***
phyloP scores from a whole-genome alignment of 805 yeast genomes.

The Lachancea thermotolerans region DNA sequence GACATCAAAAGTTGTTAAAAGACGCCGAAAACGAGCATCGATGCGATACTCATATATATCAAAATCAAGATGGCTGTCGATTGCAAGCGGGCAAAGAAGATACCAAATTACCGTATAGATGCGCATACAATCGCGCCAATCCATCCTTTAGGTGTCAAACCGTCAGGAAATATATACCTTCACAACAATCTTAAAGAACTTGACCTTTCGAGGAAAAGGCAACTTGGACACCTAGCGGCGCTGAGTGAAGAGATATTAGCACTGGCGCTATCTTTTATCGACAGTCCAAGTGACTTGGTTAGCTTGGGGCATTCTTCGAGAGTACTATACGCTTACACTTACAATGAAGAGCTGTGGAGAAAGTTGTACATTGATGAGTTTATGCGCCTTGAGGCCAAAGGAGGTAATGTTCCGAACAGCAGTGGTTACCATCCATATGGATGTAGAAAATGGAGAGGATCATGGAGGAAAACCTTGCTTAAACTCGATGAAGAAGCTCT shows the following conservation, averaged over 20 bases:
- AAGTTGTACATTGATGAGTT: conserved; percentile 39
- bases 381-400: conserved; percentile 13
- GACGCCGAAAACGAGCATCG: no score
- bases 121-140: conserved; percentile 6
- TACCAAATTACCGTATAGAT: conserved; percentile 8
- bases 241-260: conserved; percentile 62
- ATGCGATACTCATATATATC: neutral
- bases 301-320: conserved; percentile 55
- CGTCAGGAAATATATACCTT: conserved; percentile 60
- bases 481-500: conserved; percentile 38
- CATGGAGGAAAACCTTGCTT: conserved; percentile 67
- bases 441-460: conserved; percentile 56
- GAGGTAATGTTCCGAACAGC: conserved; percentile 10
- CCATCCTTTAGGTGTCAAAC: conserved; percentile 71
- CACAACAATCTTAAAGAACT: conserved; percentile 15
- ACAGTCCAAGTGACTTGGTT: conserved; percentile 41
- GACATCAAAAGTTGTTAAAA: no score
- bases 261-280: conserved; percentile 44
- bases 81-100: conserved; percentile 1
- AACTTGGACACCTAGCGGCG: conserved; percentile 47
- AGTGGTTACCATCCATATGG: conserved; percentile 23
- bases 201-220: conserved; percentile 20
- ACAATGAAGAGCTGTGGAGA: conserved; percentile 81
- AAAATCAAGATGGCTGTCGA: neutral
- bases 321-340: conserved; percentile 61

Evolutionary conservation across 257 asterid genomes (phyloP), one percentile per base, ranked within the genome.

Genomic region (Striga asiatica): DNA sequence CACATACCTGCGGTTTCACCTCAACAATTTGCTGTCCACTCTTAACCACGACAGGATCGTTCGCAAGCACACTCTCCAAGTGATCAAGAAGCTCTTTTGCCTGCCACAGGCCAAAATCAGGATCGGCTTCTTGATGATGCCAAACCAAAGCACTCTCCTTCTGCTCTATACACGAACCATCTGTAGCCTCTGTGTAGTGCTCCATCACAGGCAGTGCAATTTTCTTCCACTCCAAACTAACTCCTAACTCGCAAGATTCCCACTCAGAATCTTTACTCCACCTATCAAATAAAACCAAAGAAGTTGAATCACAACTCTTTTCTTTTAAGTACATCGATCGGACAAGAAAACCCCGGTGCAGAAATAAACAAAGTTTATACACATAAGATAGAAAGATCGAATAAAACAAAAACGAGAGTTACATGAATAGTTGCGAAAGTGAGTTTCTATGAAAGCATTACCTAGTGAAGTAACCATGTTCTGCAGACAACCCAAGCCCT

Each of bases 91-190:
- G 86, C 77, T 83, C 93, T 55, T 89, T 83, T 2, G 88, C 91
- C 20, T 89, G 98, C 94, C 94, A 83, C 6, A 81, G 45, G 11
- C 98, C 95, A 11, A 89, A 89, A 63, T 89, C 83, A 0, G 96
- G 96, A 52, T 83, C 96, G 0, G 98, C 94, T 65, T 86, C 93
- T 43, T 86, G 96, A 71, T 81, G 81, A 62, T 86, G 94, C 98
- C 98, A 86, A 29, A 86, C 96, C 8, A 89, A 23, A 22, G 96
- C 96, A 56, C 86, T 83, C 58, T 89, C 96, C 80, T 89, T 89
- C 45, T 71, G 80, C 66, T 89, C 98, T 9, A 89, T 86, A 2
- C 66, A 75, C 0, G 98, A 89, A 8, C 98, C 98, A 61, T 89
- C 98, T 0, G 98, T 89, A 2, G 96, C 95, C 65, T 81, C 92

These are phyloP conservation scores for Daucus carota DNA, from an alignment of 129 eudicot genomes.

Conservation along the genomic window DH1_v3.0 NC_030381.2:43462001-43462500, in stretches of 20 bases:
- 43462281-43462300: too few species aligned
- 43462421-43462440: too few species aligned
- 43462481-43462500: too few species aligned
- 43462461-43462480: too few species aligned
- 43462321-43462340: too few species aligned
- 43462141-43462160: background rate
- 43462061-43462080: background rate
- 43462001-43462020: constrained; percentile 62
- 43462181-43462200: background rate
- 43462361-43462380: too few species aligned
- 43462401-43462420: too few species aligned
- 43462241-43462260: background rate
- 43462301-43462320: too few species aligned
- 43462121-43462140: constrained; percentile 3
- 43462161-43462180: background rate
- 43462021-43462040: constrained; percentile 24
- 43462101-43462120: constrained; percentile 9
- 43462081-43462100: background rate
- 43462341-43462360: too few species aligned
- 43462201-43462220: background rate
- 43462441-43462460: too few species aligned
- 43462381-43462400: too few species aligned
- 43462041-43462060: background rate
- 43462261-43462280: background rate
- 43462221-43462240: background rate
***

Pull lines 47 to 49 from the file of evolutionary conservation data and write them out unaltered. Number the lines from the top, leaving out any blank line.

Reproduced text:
- 43462321-43462340: too few species aligned
- 43462141-43462160: background rate
- 43462061-43462080: background rate